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wrightwing

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Unread post04 Jun 2010, 15:49

Higher thrust, improved aerodynamics, improved avionics, internal IRST, would be the areas I'd think would be most beneficial.
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sprstdlyscottsmn

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Unread post04 Jun 2010, 16:20

you cannot "improve" the aerodynamics without doing some very time consuming and costly R&D. The Super Hornet suffers from high wave drag, deal with it. It has amazing lifting surfeces and controlability. You cant really improve the avionics either other than trying to integrate an IRST. It was not designed to have an internal IRST (there may be room however) and certainly wasnt designed for LEF radar arrays. So basicly the easiest way to upgrade the SH is new varients of the 414. Range sucks? They have a better TSFC in the EDE. Power not enough? the EPE has 20% more go power (at the cost of 20% higher fuel burn rate...) The SH is very succesful in my eyes as it was put in service and in vast numbers in a comparitively short time. It is a phenominal 4th gen jack of all trades... and I mean ALL trades. In Viet' Nam there were some 10 airframes doing the job that the SH does today. That saves you a LOT of money.
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geogen

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Unread post05 Jun 2010, 06:45

Fair post, scottsmn, thanks.

Not sure though if the EPE plant will burn 20% higher rates though, equating to 20% higher thrust - but your point is made. Note also, the standard SH might require AB at some points in the flight including takeoff to altitude, where the EPE'd SH could suffice with Mil power only?

I'd only respond to (and concur with) some comments made thus far: that upgrades to things such as power, off-the-shelf situational awareness, self-protection, weapon integration and next gen cockpit display could be done within the next 3 yrs perhaps. A separate development program could independently work on improved airframe attributes however, which could arguably produce some significant design enhancements within a timeframe even less than that of the original SH development span.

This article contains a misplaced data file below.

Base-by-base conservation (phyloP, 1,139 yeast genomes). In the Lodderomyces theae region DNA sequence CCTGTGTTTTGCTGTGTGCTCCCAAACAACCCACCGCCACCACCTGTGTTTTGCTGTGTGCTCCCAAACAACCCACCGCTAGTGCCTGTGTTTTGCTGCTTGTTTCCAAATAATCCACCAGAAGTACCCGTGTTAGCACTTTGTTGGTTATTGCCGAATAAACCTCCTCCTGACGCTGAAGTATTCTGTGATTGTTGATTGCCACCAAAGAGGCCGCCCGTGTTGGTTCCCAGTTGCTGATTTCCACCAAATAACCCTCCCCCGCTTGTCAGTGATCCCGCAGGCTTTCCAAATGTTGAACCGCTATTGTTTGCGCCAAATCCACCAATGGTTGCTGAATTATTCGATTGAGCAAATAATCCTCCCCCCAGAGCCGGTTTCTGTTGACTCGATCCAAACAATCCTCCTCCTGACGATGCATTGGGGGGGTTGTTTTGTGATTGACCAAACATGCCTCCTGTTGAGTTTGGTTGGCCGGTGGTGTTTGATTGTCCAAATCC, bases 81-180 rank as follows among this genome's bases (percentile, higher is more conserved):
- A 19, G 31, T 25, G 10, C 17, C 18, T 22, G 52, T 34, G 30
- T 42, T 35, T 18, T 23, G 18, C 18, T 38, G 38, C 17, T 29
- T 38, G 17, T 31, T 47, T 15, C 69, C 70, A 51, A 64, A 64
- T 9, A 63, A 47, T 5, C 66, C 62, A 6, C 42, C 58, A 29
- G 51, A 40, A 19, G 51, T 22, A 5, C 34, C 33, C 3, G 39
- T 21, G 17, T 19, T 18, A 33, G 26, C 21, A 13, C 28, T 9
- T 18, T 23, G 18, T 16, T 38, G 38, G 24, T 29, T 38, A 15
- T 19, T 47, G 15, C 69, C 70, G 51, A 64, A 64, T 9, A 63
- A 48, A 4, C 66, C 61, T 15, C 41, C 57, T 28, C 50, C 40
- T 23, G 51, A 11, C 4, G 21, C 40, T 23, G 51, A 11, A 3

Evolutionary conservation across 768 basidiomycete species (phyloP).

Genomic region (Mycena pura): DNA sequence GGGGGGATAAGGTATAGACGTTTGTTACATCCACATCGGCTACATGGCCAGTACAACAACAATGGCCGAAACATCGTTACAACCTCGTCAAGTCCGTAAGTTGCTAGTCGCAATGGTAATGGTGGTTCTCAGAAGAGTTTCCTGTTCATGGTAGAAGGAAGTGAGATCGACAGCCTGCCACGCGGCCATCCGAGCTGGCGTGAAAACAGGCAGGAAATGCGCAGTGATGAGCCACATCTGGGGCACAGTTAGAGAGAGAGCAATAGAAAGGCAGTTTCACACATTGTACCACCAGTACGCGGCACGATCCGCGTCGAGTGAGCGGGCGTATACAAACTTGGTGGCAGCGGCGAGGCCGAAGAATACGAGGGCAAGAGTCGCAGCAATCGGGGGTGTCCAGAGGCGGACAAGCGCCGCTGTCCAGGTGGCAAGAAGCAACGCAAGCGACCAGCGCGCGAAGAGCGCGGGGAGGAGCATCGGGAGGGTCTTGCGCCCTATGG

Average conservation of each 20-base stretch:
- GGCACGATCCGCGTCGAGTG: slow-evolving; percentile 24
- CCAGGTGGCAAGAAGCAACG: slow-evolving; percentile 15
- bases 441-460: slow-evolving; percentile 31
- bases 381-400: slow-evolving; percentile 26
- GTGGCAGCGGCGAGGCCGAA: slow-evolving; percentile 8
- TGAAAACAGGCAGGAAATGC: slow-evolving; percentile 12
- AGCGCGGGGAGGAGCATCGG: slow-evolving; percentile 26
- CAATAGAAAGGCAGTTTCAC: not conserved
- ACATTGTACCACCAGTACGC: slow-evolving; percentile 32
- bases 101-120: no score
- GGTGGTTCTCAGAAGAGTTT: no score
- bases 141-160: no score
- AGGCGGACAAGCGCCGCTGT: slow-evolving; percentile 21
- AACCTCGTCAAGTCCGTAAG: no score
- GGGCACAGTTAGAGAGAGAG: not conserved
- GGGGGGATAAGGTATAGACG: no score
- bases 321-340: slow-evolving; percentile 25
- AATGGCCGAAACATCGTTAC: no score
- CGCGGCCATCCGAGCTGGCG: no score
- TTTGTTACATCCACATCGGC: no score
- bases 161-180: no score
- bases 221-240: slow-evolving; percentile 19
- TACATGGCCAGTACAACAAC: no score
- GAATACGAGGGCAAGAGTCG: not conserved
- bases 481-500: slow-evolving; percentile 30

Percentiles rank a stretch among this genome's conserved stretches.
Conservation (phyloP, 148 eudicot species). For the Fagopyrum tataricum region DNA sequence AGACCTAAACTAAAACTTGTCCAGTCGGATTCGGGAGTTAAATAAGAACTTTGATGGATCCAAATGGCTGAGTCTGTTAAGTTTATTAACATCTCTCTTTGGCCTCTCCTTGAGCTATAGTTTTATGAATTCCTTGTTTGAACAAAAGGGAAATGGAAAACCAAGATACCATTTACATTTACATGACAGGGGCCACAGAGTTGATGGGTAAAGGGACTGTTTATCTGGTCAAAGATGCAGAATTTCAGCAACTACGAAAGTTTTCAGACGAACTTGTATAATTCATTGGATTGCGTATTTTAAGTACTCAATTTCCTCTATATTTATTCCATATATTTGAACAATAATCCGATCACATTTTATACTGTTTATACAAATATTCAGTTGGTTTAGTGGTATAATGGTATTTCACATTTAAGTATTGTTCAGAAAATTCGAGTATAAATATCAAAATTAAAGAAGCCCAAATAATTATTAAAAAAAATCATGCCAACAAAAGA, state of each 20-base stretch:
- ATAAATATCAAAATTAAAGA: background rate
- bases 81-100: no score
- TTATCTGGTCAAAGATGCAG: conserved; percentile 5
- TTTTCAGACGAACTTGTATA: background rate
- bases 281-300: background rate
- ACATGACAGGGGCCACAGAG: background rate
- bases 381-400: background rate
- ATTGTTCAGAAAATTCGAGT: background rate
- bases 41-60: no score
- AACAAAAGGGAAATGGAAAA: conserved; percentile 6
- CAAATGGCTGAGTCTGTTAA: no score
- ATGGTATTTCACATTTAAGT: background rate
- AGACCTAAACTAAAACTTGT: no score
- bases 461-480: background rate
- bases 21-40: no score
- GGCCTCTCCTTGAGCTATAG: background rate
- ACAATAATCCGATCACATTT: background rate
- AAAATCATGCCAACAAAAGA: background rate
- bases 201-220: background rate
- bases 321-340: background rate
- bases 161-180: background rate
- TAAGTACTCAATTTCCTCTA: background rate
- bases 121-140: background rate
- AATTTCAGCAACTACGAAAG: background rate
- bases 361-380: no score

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madrat

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Unread post05 Jun 2010, 13:18

sprstdlyscottsmn wrote:Power not enough? the EPE has 20% more go power (at the cost of 20% higher fuel burn rate...)


Not necessarily a bad thing. It fits the old saying, "Use it or lose it." If your survival depends on that little performance edge its worth every drop of fuel.
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bjr1028

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Unread post05 Jun 2010, 16:09

EPE is supposed to be 26k at same burn rate or 20% better fuel burn rate at 22k.
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Unread post05 Jun 2010, 17:00

you sure about that? a 20% improvement in burn rate would be rather extreme in afterburning power. Thats like dropping the TSFC from 1.9-2.1 to 1.52-1.68. I dont think any AB engine has ever gotten close to those numbers. I am NOT an engine guy, but such an improvement just seems a bit far fetched. Anyone with expertise in this area that can lend a word or two???
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wrightwing

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Unread post05 Jun 2010, 17:40

sprstdlyscottsmn wrote:you cannot "improve" the aerodynamics without doing some very time consuming and costly R&D.


Even if they came up with a lower drag pylon, that'd be a huge aerodynamic benefit.
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sprstdlyscottsmn

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Unread post07 Jun 2010, 19:45

the pylon itself is not the problem, the problem is that the pylon is canted outward at an angle. While I do not recall the reason for this, rest assured there is one.
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wrightwing

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Unread post08 Jun 2010, 14:40

sprstdlyscottsmn wrote:the pylon itself is not the problem, the problem is that the pylon is canted outward at an angle. While I do not recall the reason for this, rest assured there is one.


I realize that the pylons that are currently used are canted for a reason. My point is that if they worked on a design that allowed safe weapons release while improving aerodynamics, it would be a huge advantage performance wise.
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Unread post08 Jun 2010, 16:38

Okay, I see where you are at now. Sorry if I came off a little rough.